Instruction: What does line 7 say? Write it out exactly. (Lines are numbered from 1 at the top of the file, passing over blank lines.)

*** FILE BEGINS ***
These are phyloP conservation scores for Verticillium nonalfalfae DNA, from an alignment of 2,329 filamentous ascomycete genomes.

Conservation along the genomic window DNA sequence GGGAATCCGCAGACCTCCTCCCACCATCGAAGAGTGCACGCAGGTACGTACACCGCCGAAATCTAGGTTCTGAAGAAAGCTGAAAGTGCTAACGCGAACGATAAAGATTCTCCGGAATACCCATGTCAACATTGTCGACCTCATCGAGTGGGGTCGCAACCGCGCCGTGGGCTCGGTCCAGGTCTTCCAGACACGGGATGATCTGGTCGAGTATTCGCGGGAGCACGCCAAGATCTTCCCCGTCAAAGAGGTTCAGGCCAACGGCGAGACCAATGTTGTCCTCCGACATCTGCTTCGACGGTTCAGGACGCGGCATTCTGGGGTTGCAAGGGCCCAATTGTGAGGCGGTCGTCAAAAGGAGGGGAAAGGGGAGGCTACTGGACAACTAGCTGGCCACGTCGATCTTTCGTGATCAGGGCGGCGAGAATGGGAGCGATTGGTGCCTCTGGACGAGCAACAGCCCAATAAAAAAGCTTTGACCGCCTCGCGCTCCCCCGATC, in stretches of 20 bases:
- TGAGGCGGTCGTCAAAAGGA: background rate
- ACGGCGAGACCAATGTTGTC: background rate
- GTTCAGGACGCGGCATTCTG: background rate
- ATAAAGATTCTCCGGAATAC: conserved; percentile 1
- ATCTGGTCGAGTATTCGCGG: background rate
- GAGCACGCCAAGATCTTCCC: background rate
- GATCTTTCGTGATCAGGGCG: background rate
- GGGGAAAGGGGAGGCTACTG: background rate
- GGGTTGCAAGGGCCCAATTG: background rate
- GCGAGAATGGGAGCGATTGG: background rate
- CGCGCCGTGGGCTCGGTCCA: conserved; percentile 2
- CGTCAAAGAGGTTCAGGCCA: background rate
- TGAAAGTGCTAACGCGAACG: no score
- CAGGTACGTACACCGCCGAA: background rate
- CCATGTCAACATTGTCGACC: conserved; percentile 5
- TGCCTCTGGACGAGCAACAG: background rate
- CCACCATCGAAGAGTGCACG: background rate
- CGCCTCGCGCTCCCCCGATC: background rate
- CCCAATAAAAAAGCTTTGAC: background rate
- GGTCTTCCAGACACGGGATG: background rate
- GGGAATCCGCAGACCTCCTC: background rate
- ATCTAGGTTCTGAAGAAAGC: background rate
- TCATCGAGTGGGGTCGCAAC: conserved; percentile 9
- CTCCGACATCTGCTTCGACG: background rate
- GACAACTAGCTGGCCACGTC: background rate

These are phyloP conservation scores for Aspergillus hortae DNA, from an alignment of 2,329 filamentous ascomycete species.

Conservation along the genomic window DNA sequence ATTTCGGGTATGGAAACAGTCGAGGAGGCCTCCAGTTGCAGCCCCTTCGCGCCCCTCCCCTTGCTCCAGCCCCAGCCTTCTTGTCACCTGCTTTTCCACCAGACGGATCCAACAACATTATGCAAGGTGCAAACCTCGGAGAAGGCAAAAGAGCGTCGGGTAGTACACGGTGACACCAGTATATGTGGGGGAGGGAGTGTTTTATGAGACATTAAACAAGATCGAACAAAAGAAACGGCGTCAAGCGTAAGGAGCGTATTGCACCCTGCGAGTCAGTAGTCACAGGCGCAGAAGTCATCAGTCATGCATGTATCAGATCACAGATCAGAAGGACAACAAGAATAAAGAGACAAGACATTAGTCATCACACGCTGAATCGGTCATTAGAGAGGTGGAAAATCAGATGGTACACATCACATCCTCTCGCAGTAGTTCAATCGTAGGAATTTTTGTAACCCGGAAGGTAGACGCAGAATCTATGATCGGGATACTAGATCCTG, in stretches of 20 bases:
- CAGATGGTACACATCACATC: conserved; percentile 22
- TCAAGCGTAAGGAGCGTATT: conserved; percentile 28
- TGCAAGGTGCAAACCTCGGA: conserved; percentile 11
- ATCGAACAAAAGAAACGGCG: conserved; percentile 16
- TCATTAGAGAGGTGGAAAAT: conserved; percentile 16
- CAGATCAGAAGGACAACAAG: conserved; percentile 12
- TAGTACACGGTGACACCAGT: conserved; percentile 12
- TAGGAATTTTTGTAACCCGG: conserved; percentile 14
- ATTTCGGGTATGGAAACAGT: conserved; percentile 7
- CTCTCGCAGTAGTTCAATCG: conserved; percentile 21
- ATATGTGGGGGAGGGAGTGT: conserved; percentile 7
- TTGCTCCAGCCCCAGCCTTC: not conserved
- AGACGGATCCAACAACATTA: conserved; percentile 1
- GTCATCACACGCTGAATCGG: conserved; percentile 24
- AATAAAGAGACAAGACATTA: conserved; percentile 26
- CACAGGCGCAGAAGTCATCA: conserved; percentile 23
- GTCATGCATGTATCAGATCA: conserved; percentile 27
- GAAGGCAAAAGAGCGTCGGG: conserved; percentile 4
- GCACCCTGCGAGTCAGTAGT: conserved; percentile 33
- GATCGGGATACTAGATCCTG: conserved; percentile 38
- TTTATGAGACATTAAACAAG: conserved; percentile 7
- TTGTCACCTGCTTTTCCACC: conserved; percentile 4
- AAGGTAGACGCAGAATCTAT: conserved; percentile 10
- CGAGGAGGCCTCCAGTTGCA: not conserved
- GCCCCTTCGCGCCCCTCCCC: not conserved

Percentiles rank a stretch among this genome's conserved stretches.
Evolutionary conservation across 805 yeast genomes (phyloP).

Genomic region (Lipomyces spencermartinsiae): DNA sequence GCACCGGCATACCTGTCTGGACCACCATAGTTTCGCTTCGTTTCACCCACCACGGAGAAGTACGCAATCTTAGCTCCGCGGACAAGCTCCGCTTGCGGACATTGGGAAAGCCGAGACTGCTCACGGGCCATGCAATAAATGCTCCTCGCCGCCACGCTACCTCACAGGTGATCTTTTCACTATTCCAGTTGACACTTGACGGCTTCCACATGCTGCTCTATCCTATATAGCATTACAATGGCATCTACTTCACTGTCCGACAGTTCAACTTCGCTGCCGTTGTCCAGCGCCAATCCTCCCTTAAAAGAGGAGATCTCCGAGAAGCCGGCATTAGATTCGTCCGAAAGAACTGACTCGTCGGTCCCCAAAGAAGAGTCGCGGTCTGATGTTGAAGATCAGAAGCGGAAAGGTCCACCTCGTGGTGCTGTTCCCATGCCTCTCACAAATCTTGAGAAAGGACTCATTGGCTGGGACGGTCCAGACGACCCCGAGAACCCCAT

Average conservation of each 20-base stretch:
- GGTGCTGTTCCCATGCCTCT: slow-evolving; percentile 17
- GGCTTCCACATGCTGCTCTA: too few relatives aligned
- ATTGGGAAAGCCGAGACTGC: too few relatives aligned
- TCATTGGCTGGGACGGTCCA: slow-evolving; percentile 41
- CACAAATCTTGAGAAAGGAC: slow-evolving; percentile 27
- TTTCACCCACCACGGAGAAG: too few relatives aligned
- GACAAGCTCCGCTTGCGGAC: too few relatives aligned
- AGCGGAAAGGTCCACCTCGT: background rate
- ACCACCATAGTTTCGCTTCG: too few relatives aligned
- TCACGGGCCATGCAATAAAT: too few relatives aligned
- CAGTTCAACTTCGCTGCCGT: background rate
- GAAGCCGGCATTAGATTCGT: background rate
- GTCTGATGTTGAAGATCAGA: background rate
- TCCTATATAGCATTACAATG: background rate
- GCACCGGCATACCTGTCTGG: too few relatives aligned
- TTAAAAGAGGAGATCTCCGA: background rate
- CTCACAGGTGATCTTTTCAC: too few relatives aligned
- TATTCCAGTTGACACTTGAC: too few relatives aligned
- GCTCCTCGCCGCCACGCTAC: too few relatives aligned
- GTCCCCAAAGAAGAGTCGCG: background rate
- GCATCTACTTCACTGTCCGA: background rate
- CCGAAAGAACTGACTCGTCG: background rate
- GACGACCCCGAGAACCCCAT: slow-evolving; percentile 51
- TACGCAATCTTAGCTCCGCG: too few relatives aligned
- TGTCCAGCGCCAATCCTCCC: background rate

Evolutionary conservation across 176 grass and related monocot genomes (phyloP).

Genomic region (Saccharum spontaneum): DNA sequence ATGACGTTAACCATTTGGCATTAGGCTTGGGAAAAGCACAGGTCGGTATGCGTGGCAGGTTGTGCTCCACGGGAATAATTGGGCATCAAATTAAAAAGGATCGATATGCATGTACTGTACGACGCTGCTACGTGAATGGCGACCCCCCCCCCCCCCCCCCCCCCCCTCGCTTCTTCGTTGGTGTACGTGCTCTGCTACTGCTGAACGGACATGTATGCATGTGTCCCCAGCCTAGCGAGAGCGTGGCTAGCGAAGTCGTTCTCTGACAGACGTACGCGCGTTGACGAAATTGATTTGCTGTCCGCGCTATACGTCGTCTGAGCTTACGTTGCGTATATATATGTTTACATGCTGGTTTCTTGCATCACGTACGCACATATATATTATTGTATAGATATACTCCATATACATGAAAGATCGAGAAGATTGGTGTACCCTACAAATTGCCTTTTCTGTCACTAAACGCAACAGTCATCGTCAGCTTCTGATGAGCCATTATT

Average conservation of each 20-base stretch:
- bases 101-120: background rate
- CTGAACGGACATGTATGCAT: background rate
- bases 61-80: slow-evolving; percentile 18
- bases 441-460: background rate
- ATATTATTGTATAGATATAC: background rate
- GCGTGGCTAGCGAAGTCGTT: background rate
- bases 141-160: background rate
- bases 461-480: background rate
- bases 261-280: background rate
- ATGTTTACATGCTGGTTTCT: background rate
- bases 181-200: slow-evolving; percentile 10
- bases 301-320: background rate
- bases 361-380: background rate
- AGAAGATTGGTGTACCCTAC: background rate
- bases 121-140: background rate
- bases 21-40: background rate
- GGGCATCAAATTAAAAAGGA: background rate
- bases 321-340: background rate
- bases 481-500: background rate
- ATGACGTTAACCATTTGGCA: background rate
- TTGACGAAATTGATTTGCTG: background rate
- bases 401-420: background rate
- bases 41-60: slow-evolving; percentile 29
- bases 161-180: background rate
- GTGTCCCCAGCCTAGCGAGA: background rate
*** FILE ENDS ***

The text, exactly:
- ATCTGGTCGAGTATTCGCGG: background rate